“A museum is a non-profit, permanent institution in the service of society and its development, open to the public, which acquires, conserves, researches, communicates and exhibits the tangible and intangible heritage of humanity and its environment for the purposes of education, study and enjoyment.”

The proposed definition for adoption was:

“Museums are democratising, inclusive and polyphonic spaces for critical dialogue about the pasts and the futures. Acknowledging and addressing the conflicts and challenges of the present, they hold artefacts and specimens in trust for society, safeguard diverse memories for future generations and guarantee equal rights and equal access to heritage for all people.”

“Museums are not for profit. They are participatory and transparent, and work in active partnership with and for diverse communities to collect, preserve, research, interpret, exhibit, and enhance understandings of the world, aiming to contribute to human dignity and social justice, global equality and planetary wellbeing.” 

In the UK, a Museums Journal poll found that 62% of 226 respondents did not believe the new definition captured what a museum is in the 21st century. Many objected to the “trendy, politically correct wording” and “fuzzy” concepts although they agreed on the need to expand the definition. The fact that neither the words “collection” nor “education” appear in the new definition struck many in the museum community as absurd.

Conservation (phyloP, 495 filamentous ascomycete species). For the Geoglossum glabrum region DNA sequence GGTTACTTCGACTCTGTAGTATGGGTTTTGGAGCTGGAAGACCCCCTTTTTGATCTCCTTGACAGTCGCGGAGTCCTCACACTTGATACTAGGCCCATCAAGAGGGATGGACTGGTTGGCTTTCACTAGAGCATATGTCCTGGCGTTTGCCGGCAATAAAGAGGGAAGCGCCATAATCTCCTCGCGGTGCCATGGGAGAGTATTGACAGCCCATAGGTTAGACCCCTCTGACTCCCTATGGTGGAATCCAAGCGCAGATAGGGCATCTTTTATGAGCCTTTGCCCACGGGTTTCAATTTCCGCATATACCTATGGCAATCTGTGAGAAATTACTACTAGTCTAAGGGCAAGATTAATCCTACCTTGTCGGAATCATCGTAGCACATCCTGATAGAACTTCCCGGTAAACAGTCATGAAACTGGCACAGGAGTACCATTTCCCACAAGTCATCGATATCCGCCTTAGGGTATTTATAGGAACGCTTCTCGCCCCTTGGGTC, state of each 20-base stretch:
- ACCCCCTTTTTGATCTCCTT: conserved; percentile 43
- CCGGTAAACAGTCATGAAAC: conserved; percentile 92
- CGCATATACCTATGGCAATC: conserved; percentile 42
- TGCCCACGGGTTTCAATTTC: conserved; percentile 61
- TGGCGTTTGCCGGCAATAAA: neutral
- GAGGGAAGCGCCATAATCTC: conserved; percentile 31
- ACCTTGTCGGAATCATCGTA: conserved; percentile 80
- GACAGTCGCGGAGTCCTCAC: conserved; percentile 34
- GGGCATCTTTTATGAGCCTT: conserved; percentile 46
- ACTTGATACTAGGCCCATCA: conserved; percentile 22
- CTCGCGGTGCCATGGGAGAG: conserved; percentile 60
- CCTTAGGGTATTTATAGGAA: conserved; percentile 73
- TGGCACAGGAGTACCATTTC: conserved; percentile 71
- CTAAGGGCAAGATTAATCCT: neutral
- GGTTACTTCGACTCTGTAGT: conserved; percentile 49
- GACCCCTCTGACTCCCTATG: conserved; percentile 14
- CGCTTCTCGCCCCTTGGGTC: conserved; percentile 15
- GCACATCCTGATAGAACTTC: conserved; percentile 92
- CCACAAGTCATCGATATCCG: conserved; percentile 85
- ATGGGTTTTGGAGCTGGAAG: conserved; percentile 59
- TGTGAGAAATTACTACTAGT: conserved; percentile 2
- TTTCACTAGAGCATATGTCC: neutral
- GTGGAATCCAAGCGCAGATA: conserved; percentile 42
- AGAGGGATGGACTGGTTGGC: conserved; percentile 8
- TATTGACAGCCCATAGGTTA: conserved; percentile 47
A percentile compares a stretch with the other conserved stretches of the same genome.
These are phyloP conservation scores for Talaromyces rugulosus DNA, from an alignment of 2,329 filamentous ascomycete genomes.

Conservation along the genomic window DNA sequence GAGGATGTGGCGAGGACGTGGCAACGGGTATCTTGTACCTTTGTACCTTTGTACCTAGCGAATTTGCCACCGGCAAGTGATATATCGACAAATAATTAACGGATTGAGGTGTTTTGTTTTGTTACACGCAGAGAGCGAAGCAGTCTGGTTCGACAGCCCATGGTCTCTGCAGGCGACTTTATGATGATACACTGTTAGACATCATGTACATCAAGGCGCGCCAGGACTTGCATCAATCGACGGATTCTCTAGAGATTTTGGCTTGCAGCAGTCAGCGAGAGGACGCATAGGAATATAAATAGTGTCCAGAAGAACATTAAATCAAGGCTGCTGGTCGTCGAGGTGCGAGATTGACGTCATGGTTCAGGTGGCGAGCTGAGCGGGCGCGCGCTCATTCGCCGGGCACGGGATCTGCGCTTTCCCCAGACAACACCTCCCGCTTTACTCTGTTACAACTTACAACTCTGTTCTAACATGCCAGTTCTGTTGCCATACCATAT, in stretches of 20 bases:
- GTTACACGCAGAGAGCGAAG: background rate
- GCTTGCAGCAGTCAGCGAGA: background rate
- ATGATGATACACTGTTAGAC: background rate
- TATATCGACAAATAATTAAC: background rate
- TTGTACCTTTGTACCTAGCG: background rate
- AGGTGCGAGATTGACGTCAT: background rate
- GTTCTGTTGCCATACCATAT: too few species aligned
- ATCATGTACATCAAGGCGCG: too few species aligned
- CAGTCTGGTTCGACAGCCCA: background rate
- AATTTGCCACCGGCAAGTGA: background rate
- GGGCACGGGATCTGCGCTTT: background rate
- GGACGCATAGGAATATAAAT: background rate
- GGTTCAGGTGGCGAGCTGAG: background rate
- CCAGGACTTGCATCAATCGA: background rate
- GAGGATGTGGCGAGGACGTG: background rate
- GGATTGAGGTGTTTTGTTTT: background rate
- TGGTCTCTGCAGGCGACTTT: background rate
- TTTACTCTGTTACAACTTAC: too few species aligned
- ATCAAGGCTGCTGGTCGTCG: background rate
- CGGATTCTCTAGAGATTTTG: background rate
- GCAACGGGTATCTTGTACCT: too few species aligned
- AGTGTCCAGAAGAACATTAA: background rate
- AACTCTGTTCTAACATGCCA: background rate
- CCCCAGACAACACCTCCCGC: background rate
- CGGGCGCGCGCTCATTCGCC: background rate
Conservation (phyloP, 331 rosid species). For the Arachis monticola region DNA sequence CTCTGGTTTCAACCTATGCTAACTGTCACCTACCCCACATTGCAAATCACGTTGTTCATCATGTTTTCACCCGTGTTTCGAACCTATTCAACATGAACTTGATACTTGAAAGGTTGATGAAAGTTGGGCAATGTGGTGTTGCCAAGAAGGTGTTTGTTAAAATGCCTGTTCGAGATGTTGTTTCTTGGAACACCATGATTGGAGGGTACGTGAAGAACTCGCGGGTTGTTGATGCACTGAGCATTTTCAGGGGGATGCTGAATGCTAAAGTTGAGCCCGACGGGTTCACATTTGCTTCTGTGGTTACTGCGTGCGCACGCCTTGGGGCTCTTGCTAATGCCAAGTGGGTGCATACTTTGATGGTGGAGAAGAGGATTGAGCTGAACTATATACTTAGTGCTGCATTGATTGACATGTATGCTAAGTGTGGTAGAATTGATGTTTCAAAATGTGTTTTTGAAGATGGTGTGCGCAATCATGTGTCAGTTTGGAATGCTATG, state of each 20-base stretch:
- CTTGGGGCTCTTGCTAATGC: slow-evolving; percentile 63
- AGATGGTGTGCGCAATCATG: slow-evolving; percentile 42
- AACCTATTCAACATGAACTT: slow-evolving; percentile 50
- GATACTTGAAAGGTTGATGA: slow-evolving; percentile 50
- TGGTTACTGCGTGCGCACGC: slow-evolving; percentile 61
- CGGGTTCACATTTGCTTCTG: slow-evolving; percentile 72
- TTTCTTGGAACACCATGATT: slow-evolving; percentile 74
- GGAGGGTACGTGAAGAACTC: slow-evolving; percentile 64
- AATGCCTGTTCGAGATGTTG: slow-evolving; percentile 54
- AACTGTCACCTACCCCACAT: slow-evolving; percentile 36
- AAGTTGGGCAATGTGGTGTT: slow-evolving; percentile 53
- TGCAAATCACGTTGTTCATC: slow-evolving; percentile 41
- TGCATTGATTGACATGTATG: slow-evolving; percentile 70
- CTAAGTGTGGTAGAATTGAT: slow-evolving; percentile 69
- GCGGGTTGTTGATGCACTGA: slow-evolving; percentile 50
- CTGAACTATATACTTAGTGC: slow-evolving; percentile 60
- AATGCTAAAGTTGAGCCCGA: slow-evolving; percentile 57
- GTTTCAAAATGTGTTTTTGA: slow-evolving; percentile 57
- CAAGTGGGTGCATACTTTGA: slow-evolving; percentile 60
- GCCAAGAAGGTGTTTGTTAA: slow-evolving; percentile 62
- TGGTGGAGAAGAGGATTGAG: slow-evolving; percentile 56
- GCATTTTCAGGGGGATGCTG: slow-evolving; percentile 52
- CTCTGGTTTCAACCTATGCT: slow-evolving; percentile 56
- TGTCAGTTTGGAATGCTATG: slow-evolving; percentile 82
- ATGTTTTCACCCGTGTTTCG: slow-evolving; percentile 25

Germany Creates Official Contact Points for Countries Seeking Restitution (08-03-2020)

A report in the German-language Monopol states that Germany has budgeted €400,000 to establish a central contact point to co-ordinate the restitution of colonial era cultural property both at a federal level and within each of its 16 states. German museums have extensive ethnographical collections, many of which date to the colonial period. The Ethnological Museum of Berlin alone holds over 500,000 objects; Dresden, Hamburg, Leipzig, Frankfurt, Munich and Stuttgart also have ethnological museums.